Find your winery or vineyard
Infographic of the Denomination of Origin
Number of wineries (2017):
Total surface area:
13.000 ha32.123 ac
Altitude of the vineyards:
313 l/m23.369 l/ft2
Santiago is both the capital of the Metropolitan Region and the country, so it concentrates a large part of the administration and services of the region. Santiago de Chile, founded by the conqueror Pedro de Valdivia, is the most populated city of the country with more than six million people and is considered a safe city offering an excellent quality of life. Santiago is situated on a depression and is characterised by a city plan in which large avenues and the presence in some neighbourhoods of an assortment between the former Spanish and French conquers’ houses, stately homes and Modernist-style mansions.
As for the city of Melipilla, capital of the homonymous province was founded in 1742 by the Spanish military and politic José Antonio Manso de Velasco, who also occupied the positions of Chile’s Governor and Viceroy of Peru, under Charles V mandate. Among the most popular charms which surround the city is found Pomaire, a small town with 10,000 inhabitants close to Melipilla with an important craftwork dedicated to pottery, a tradition that dates back to times before the arrival of the Spanish. Another of the touristic charms for those who visit Melipilla is the so-called La Ruta del Queso (Cheese Route) that allows to have first-hand knowledge the production process of the elaboration of some of the most popular cheeses in the Chilean country.
Finally, Talagante city is located on the shores of the Mapocho and Maipo rivers and its main connection apart from Santiago is with the San Antonio’s Port. Talagante, capital city of the Talagante province, dates from 1837, official year of its foundation after the earthquake suffered. In addition to agriculture and, as it happens with Melipilla, pottery is one of the most appreciated craftworks in Talagante and its pottery have a great value not only in Chile but also worldwide. Anecdotally, both the Pope John Paul II as well as Pope Benedict XVI received pottery produced in Talagante as a souvenir from their visit to the Chilean country.
HISTORY OF WINE
The first planted vineyards in Chile were brought in the mid-1550’s by missionisers from Spain, who needed to produce wines for the Holy Mass celebrations. These Spanish varietals produced Chilean wines for several years.
In the 19th century, Chile became independent from the Spanish laws and the Chilean upper classes start travelling to Europe having the opportunity to appreciate French wines. With the beginning of the importation of the great Bordeaux wines, started the modern era of production of this southern country.
Some of the wealthiest families of Santiago, interested in the mining industry, initiated projects in the winemaking sector. Among them Toro, Undurraga, Concha and Cousiño. Also, in the 19th century date are found the first plantations of Cabernet Sauvignon impelled by Silvestre Ochagavía. The development of the irrigation canals with the aim of taking advantage of the waters of the Maipo and Mapocho rivers is the key in the modernisation of the wine production of this area in which small sized boutique wineries and large winery projects such as Concha and Toro (the largest Chilean winery) coexist.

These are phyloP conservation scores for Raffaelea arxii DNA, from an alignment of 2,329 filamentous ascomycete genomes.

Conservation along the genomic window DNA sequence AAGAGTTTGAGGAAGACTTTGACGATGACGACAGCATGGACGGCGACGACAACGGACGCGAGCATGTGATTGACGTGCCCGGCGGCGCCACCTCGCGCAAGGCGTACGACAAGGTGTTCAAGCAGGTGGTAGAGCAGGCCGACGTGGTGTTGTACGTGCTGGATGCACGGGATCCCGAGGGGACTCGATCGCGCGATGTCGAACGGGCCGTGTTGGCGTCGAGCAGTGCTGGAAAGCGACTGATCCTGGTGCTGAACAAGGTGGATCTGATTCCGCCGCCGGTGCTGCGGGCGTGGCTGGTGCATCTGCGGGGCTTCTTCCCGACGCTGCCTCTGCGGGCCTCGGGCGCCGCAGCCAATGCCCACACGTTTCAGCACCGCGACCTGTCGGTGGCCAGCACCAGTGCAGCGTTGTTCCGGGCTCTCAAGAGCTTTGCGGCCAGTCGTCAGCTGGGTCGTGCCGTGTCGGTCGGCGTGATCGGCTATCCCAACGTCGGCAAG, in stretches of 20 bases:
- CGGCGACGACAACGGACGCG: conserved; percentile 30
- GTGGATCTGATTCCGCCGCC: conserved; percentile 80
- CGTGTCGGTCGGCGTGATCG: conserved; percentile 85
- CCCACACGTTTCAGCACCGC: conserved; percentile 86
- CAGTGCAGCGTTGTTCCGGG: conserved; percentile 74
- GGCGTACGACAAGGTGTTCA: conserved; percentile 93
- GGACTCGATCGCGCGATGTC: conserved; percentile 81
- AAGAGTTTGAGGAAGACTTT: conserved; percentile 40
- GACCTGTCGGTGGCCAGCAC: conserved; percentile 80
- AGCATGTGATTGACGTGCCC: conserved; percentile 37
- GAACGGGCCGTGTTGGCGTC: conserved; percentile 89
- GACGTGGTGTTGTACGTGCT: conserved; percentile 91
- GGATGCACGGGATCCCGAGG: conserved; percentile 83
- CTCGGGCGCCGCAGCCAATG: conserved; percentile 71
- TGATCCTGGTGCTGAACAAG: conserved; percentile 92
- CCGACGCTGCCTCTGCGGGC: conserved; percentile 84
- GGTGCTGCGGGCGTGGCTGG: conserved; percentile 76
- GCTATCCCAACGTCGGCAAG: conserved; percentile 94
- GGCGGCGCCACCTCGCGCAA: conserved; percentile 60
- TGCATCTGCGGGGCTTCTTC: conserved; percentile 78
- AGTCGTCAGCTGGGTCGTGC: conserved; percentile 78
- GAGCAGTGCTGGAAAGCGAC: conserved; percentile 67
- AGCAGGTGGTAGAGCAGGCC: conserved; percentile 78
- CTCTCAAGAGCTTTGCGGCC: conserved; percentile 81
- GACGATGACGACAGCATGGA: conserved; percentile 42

When Allende died in 1973, Augusto Pinochet ended the nationalisation process and gave back the vineyards to the historic families. Unfortunately the following seventeen years brought the civil war but when democracy and stability were restored in Chile, international producers wanted to invest in the Chilean lands, thanks to its Mediterranean climate and that draw the attention of wine companies from France, United Estates, Spain, etc.
International companies such as Miguel Torres and Domecq from Spain and Mouton Rothschild and Lafite Rothschil from France became present. They provided modern technology, oenologists with in-depth knowledge, all of them together with a new regulation and legislation in the wine production. Chile, quickly occupied an important position among the worldwide wine producers thanks to the association that consumers worldwide made with the well-known French varietals at a very good price.
WINES AND WINERIES
In addition to the vineyards above mentioned, there are also projects focused on organic wines such as those of the wineries Antiyal, Viña Emiliana and Pargua. Other wineries present in this area are Haras de Pique, Santa Carolina, Veramonte, Concha y Toro, Santa Alicia, Tarapacá, Perez Cruz, Aquitania, William Fevre, Odfjell Vineyard, Ventisquero, Santa Rita, Cousiño Macul, Undurraga, Barón de Rothschild Almaviva and Viña Catrala. Special mention should be made of Viña Carmen, a winery that rediscovered the Carménère variety in 1994, which was thought to have become extinct due to the phylloxera plague in Bordeaux in the 19th century. Two years later, this winery developed the first Chilean project based on this rediscovered variety.
POINTS OF INTEREST
Thanks to the international airport and the presence of national and international companies as well as the Santiago Stock Exchange, Santiago de Chile is an economic and touristic centre. Among its most important touristic charms are the Metropolitan Cathedral or La Moneda Palace, National Historic Museum or the National Museum of Fine Arts. Within close proximity to the city, in the outskirts of the Andes, are found several ski resorts that year after year attract a large number of national tourists interested in the ski practise.